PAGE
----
Pennsylvania Record

Monday, December 9, 2019

Lawsuit over hot dogs bought at Wegman's allegedly filled with metal shards is dismissed

State Court

By Nicholas Malfitano | Dec 3, 2019

Hotdogs
Hot Dogs

ERIE – A negligence and strict product liability lawsuit from a man seeking $2 million after being allegedly injured from ingesting metal shards contained in hot dogs purchased at his local Wegman’s was dismissed earlier this year.

On April 1, U.S. District Court for the Western District of Pennsylvania Judge Susan Paradise Baxter dismissed without prejudice litigation brought by Joseph Pol, after concurrently denying a motion filed by his attorney to extend the period of time through which to serve the defendants with the litigation. Since it was dismissed without prejudice, it could be refiled if the statute of limitations hasn't run out.

Pol, of Erie, first filed suit in the Erie County Court of Common Pleas on Oct. 1, 2018 versus Smith Provision Co., Eriez Manufacturing Inc. and Wegmans Inc., also all of Erie, alleging that they failed to provide hot dogs that were fit for human consumption.

The defendants removed the case to the U.S. District Court for the Western District of Pennsylvania in Erie, the very same day it was launched.

Per the complaint, the plaintiff alleged that on March 30, 2017, he purchased the defendants’ hot dogs for personal consumption. As a result of ingesting hot dogs containing metal shards, he suffered personal injuries, emotional distress and mental anguish and has incurred medical bills.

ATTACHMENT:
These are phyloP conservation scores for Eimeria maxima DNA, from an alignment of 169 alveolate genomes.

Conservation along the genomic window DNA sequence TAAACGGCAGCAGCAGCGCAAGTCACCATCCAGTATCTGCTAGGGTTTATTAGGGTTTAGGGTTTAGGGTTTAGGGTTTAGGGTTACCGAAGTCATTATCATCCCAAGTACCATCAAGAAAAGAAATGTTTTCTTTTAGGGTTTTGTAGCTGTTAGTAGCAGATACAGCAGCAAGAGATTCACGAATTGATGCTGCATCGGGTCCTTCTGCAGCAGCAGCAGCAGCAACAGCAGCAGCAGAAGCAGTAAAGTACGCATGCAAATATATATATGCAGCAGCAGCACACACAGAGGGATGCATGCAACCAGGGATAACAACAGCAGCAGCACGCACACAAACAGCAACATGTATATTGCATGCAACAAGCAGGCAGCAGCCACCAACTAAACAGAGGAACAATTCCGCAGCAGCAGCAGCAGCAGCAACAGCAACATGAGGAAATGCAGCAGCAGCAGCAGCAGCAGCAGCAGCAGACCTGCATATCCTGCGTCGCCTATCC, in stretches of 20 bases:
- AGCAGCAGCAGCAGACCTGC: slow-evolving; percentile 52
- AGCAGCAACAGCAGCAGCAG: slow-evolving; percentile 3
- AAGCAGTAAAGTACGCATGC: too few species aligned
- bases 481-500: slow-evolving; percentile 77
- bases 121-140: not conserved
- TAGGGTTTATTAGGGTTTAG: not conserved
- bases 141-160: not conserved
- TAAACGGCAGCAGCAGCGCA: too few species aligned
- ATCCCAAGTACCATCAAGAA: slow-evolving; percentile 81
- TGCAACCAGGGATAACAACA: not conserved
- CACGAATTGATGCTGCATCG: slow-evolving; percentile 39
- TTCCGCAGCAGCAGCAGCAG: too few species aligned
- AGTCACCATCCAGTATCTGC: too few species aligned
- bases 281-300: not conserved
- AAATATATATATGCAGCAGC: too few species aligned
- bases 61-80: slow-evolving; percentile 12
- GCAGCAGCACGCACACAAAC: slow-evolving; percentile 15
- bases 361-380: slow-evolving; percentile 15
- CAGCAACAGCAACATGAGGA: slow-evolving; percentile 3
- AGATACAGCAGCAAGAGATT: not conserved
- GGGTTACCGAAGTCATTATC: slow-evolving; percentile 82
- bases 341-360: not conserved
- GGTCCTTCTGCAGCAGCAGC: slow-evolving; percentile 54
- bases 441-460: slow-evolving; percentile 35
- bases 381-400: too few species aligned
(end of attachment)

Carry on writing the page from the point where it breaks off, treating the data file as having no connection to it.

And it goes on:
The plaintiff held Smith Provision Co., Eriez Manufacturing Inc., and Wegmans Inc. responsible because the defendants negligently allowed hot dogs containing metal shards to be released into the stream of commerce, the suit said.

On March 29, counsel for Pol filed a motion requesting a time extension to serve the defendants with the litigation.

“Due to an oversight in the office of the undersigned, service was never effectuated. The defendants were aware of this issue as evidenced by discussions between my client’s previous attorney and the defendants,” the motion read.

“The defendants will not be prejudiced by the granting of this motion. For the foregoing reasons, plaintiff requests and extension of time to serve defendants, or alternatively, dismiss without prejudice.”

However, the presiding judge opted to dismiss the case without prejudice instead.

Prior to dismissal, the plaintiff had requested a trial by jury and sought damages in an amount of $2 million.

The plaintiff was represented by Anthony Rodriques in Erie.

The defendants did not secure legal counsel.

U.S. District Court for the Western District of Pennsylvania case 1:18-cv-00295

From the Pennsylvania Record: Reach Courts Reporter Nicholas Malfitano at nick.malfitano@therecordinc.com

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